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Boston police increase patrols around synagogues

As soon as Rabbi Eric Gurvis of Newton got a news alert on his phone Saturday morning about the shooting at Tree of Life Congregation in Pittsburgh, he texted a rabbinical school classmate who leads a different synagogue nearby.

“I’m sure this is unnerving,” Gurvis said he wrote to Rabbi Jamie Gibson of Temple Sinai in Pittsburgh.

“Damn straight,” Gibson texted, said Gurvis, rabbi emeritus at Temple Shalom of Newton.

The violence erupted as many Jews gathered Saturday morning for Shabbat services, and some learned of the shooting after spending hours in prayer. The gunman, identified by authorities as Pittsburgh resident Robert Bowers, opened fire during a baby-naming ceremony.


Eleven adults died, Pittsburgh Public Safety Director Wendell Hissrich said. Six people were injured, including four police officers. The shooting is being investigated as a hate crime.

Bowers had expressed anti-Semitic views on social media, where he also criticized President Trump, The New York Times reported.

Robert Trestan, regional director for the Anti-Defamation League New England, said representatives from the Boston Police Department and the FBI’s Boston office reached out to him following the shooting.

Officer Stephen McNulty, a Boston police spokesman, said in an e-mail that the department has increased patrols around synagogues in the city.

A spokeswoman for the FBI’s Boston office said it is contacting community leaders.

“Synagogues are very busy places on Shabbat and also [Sunday] when there is religious school and events and weddings. It’s important that local law enforcement not just see this as something that’s happening in another part of the country but as an event that affects the sense of security that people have in Boston,” Trestan said.

The shooting, he said, is a “horrific reminder of what happens when anti-Semitism is played out to the greatest extent.”

“You walk in the door of a synagogue and you feel safe and, regrettably, now one of the safest places seems to be one of the most vulnerable, which is the place people go to pray,” Trestan said.


President Trump condemned the violence, saying ‘‘there must be no tolerance for anti-Semitism in America.’’

He also said the outcome might have been different if the synagogue had an armed security officer.

‘‘This is a case where, if they had an armed guard inside, they might have been able to stop him immediately,’’ Trump said.

Trestan said “creating a fortress is not the solution.”

“We have to focus on reducing anti-Semitism and hate across the country,” he said. “There’s security in place for houses of worship. At the same time, we need to tackle the problem at its roots.”

State and city leaders, including Governor Charlie Baker, Mayor Martin J. Walsh, and Attorney General Maura Healey, posted messages on Twitter expressing condolences.

“I am horrified by the mass shooting in Pittsburgh, and my thoughts are with the victims, their families and the first responders,” Baker said in a tweet. “We must work together to overcome this evil and violence.”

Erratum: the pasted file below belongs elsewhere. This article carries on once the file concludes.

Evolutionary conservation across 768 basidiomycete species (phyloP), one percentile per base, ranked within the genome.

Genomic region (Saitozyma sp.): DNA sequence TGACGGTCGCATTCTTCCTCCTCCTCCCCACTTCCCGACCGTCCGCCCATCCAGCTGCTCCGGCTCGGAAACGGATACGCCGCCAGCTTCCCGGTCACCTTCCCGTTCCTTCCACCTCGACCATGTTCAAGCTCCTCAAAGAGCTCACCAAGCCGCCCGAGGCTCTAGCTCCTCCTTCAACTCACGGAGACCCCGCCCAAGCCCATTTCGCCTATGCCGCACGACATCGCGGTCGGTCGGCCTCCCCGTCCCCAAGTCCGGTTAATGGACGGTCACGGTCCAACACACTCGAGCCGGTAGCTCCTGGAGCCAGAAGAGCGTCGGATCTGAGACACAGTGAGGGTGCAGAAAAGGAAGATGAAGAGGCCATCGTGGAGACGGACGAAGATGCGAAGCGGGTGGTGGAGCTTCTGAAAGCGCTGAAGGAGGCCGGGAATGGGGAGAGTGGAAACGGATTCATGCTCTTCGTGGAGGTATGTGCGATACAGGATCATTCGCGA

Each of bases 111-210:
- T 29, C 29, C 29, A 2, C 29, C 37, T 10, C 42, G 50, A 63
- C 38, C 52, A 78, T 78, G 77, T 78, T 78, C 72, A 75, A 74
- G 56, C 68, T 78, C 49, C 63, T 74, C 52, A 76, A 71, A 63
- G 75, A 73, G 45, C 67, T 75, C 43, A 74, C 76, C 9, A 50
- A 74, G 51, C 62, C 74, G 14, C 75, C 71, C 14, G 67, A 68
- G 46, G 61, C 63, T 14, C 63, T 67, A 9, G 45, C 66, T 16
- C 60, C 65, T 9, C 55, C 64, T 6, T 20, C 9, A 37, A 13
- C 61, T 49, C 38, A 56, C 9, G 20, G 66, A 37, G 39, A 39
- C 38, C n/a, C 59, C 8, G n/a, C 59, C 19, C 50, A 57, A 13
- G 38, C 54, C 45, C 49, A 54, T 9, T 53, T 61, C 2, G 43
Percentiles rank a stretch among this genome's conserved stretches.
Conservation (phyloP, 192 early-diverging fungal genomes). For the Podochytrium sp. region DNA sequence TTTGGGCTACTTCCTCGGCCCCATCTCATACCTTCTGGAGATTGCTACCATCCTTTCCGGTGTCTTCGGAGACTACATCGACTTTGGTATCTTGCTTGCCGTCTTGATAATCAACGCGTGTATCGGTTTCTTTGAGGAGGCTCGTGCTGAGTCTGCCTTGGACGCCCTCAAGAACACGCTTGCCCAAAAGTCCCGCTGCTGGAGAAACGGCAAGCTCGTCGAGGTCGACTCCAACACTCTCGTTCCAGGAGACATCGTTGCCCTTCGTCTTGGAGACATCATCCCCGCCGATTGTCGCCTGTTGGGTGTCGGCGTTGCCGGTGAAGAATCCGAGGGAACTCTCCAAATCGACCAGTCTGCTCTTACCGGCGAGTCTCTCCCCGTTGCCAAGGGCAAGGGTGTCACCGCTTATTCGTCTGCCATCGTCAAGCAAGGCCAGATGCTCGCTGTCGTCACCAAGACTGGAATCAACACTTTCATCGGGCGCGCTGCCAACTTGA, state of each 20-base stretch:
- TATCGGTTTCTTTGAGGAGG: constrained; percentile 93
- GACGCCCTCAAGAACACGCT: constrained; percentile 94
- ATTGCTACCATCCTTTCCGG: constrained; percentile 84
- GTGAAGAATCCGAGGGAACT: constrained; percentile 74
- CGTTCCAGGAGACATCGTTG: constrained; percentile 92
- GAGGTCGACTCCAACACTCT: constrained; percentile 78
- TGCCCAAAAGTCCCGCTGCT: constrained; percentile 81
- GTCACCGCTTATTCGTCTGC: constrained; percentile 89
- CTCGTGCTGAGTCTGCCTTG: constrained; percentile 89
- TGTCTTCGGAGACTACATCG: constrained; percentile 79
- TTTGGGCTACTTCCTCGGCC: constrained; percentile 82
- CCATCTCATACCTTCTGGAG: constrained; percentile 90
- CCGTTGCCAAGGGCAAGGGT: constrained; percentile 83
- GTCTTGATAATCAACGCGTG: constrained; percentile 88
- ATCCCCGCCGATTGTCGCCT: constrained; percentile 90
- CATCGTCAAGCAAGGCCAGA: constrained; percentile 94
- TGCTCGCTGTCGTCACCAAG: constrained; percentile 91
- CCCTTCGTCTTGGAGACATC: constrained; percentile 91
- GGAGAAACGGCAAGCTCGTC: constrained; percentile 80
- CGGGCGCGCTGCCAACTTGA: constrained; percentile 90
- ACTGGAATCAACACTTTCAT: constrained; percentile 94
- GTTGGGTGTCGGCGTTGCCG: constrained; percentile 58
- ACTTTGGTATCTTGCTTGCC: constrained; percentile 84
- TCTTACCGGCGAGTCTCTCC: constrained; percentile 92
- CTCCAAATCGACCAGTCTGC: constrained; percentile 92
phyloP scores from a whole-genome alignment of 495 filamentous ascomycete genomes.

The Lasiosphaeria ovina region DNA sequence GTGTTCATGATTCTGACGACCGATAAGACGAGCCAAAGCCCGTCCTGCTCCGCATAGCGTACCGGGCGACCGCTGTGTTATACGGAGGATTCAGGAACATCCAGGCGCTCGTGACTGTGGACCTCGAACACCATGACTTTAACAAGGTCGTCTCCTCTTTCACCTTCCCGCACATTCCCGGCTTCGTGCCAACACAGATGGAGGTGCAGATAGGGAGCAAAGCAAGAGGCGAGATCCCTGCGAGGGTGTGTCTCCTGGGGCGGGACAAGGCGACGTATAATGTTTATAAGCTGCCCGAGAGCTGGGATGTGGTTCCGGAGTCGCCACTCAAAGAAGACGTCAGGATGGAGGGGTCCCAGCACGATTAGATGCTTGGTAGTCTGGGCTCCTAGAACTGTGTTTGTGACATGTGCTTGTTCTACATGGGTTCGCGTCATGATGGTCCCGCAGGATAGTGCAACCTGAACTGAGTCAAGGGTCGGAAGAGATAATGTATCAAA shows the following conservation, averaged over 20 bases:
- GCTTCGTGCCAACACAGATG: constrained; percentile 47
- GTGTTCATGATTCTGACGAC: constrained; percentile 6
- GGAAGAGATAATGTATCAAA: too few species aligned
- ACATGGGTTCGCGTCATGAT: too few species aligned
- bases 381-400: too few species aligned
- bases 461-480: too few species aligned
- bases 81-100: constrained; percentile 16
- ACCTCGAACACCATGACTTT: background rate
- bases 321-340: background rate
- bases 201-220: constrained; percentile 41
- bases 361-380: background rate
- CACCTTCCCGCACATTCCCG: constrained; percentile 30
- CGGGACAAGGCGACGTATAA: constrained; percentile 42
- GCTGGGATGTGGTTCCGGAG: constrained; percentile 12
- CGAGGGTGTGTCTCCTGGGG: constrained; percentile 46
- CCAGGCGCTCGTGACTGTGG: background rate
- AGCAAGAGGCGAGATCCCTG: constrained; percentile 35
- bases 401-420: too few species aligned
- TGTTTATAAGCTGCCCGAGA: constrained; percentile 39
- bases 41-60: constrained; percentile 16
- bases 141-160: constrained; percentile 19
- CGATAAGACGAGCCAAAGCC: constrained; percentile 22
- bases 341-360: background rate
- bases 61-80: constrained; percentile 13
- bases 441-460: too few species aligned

Cardinal Sean P. O’Malley, archbishop of Boston, offered prayers on Twitter.

“On this Sabbath day, when our Jewish brethren observe a day of rest and worship, we embrace them in their anguish,” he said. “We also are praying for the local police officers impacted during this senseless and despicable act of violence. May God bless all those lost and the injured.”


Rabbi Elaine Zecher, senior rabbi at Temple Israel of Boston, said she was leading services when she learned about the shooting.

“I can tell you many congregants were in Torah study,” she said. “There was a real sense of sadness and loss that they felt viscerally.”

Zecher said she grew up near Pittsburgh and her mother lives in the city.

“This is a call that we cannot ignore anti-Semitism. We can’t ignore hate and we can’t foster it because it emerges in ways that are awful,” she said.

Gurvis said the synagogue shooting and the case of Cesar Sayoc, the Florida man accused of sending pipe bombs to prominent Democrats, are symptoms of the hateful rhetoric promoted by Trump and other political leaders.

He said he recently attended a meeting at Newton City Hall, where faith leaders discussed ways to combat the vicious tone of today’s political discourse. The gathering was organized by Newton Mayor Ruthanne Fuller, Gurvis said.

“I don’t know how we dial it back, but it has to be dialed back,” he said. “We need our leaders to get real about what’s tolerable and what’s not tolerable.”

Jack Nusan Porter, a sociologist at the Davis Center for Russian and Eurasian Studies at Harvard University and a former rabbi, said his nephew is an Orthodox rabbi in Squirrel Hill, the Pittsburgh neighborhood where the shooting occurred.

He said he planned to try to reach him Saturday evening because his nephew observes Shabbat and doesn’t answer his phone during the Sabbath.


Trump’s rhetoric condones, perpetuates, and instigates violence, Porter said.

“When the president opens up the floodgates of hatred, it affects everything,” he said. “If you let loose the dogs of hatred and intolerance, and if the president talks that way, then weaker minds are going to take it a step further.”

Globe correspondent Alana Levene contributed. Associated Press material was used in this report. Laura Crimaldi can be reached at Follow her on Twitter @lauracrimaldi.